Alejandro Sanchez Becerra
Spillovers, Homophily and Selection into Treatment: The Network Propensity Score
Propensity score matching is often used to estimate treatment effects when there is selection on observables; however, it fails to identify causal effects when one person's treatment affects another's outcome. This phenomenon is known as spillovers. I propose a novel network propensity score matching approach that identifies both the average treatment effects and the average spillover effects between individuals. My approach is grounded in an endogenous model of network formation with spillovers on the outcome. This methodology can be used to identify causal effects for individuals with similar observables, analogous to the propensity score. I then propose estimators that are consistent and asymptotically normal for settings with multiple networks. I apply my methodology to two empirical examples. First, I study the effects of an intervention on political participation in Uganda where I find evidence of spillovers on non-participants. Second, I evaluate a microfinance adoption intervention in India, and find large treatment effects but limited spillovers effects. In some extensions of the method, I show how to conduct robustness checks and how to interpret the network propensity score in stratified multi-stage experiments.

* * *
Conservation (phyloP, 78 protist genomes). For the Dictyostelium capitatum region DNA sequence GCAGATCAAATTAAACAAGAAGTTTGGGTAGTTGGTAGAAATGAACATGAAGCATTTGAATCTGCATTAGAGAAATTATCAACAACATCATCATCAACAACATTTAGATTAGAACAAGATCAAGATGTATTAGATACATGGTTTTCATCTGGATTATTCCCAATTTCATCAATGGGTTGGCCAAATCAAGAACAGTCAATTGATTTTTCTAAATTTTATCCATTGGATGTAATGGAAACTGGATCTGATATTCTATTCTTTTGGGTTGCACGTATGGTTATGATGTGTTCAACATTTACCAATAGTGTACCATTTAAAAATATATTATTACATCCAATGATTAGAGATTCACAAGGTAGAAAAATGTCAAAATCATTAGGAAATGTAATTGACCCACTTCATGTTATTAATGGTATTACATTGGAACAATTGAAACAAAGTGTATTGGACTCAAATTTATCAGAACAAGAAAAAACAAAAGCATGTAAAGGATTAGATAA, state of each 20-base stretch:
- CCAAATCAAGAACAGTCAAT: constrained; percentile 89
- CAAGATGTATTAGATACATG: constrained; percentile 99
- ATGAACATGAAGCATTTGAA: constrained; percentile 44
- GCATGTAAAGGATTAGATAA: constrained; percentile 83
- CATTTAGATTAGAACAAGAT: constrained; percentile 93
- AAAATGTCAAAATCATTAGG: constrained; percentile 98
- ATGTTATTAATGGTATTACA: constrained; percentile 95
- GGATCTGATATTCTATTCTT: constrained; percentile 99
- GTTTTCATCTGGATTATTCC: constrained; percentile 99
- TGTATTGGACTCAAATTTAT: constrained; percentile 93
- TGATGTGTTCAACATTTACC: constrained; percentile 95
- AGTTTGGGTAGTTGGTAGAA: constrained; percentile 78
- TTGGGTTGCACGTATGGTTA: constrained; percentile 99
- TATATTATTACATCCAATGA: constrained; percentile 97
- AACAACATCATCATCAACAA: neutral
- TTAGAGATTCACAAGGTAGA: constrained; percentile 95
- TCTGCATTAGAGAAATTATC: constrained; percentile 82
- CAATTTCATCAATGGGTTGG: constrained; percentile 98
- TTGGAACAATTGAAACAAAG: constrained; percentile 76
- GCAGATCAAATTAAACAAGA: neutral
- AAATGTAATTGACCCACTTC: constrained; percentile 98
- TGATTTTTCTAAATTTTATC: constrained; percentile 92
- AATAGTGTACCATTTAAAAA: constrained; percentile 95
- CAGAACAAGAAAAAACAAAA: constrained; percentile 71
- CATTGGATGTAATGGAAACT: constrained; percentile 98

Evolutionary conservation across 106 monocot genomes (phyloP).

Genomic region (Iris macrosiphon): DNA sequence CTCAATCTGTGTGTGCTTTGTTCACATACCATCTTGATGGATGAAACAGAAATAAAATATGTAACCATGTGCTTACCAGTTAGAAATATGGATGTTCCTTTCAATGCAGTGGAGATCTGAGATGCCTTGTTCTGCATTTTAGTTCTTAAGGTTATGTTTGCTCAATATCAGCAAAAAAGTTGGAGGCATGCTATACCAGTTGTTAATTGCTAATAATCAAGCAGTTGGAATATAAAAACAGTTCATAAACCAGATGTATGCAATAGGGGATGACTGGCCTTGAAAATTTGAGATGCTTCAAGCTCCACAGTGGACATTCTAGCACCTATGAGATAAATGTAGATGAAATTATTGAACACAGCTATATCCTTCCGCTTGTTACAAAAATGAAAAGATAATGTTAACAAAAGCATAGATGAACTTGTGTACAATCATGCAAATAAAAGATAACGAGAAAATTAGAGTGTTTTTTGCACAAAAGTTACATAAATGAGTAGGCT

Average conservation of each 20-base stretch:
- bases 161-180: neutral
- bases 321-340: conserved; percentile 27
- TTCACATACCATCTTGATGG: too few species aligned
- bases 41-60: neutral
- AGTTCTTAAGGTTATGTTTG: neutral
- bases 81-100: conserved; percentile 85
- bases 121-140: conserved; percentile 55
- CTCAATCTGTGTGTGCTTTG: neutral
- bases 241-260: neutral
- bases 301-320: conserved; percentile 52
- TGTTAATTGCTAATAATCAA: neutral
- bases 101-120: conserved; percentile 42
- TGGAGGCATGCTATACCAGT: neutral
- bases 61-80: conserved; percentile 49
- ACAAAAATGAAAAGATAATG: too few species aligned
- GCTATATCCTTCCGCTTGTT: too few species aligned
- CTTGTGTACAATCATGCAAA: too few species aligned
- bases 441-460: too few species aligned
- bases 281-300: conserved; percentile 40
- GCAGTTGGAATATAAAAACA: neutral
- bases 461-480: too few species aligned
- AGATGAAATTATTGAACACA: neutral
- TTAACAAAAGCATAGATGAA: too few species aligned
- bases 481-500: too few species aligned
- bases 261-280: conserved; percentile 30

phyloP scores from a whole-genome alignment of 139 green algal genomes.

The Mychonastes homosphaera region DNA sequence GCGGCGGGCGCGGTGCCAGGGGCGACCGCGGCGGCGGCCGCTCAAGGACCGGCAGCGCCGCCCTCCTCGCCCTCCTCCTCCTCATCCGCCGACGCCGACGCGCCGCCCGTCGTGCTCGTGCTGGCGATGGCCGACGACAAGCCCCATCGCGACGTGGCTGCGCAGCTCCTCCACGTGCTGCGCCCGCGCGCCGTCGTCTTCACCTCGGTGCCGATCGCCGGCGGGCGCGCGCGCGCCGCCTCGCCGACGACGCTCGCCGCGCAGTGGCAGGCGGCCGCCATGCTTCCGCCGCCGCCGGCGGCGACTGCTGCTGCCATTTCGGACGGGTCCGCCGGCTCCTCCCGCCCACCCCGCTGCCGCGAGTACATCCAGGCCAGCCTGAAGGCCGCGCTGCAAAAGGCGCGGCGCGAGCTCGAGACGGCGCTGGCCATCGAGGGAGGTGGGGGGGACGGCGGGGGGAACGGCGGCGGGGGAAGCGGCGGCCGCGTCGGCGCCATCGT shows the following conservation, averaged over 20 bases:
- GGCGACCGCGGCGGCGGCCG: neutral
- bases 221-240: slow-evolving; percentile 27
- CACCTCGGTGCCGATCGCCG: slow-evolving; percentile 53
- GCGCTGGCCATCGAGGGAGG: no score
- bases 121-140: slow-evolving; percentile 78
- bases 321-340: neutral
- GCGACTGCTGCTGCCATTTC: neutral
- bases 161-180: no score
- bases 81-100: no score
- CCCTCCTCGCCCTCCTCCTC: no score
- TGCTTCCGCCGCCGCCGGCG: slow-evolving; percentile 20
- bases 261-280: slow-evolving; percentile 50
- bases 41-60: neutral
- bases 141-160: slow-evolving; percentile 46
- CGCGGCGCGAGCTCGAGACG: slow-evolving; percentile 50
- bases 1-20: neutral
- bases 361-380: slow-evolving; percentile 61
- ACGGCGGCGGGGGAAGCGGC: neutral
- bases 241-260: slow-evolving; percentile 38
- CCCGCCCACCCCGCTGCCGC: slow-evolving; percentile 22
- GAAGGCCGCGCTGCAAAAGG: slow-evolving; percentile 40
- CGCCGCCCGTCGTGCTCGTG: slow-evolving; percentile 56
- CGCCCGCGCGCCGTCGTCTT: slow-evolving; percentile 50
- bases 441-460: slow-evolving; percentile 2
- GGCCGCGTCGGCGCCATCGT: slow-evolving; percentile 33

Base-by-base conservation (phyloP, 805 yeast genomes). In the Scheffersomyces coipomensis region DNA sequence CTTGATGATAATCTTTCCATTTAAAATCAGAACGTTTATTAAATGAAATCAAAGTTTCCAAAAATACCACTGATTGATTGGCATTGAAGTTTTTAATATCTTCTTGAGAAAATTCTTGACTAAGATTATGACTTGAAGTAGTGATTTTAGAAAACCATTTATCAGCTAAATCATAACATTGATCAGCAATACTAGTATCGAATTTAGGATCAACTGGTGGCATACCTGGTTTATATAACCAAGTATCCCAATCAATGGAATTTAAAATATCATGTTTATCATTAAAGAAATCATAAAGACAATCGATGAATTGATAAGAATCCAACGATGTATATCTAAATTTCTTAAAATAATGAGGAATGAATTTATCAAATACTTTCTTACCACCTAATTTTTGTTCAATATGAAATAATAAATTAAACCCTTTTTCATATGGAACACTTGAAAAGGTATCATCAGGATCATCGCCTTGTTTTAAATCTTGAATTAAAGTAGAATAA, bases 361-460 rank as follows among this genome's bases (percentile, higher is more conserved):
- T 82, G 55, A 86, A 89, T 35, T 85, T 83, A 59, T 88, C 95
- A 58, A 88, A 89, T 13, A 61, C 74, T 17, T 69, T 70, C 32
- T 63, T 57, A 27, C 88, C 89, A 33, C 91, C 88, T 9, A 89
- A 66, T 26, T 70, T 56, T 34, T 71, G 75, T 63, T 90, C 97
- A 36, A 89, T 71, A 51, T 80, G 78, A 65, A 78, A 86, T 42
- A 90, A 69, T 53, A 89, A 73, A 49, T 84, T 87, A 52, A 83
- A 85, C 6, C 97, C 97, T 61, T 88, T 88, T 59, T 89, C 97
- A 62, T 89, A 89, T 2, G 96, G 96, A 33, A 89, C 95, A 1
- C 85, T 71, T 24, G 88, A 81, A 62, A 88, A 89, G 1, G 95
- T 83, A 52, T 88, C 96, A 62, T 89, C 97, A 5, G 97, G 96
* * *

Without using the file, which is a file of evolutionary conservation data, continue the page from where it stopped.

Identifying Causal Effects in Experiments with Social Interactions and Non-compliance (with Frank DiTraglia, Camilo Garcia and Rossa O'Keeffe-O'Donovan).
This paper shows how to use a randomized saturation experimental design to identify and estimate causal effects in the presence of social interactions—one person’s treatment may affect another’s outcome–and one-sided non-compliance–subjects can only be offered treatment, not compelled to take it up. Two distinct causal effects are of interest in this setting: direct effects quantify how a person’s own treatment changes her outcome, while indirect effects quantify how her peers’ treatments change her outcome. We consider the case in which social interactions occur only within known groups, and take-up decisions do not depend on peers’ offers. In this setting we point identify local average treatment effects, both direct and indirect, in a flexible random coefficients model that allows for both heterogenous treatment effects and endogeneous selection into treatment. We go on to propose a feasible estimator that is consistent and asymptotically normal as the number and size of groups increases.
Politico-Financial Crises: New evidence (with Samuel W. Malone)
Using a wide sample of countries during the period 1974-2004, we instrument leader exits and financial crises to assess the causal effect each has on the other. We find that leader exits due to scheduled elections and term limits raise the probability of a banking crisis in the same year by 9% and that of a twin crisis by 7.6%. These effects are highly significant statistically, robust, and confined primarily to presidential regimes. In contrast, for financial crises instrumented with determinants from early warning models, only sovereign defaults appear to induce the exit of national leaders.
Econometrics, Applied Microeconomics, Networks, Causal Inference
Francis J. DiTraglia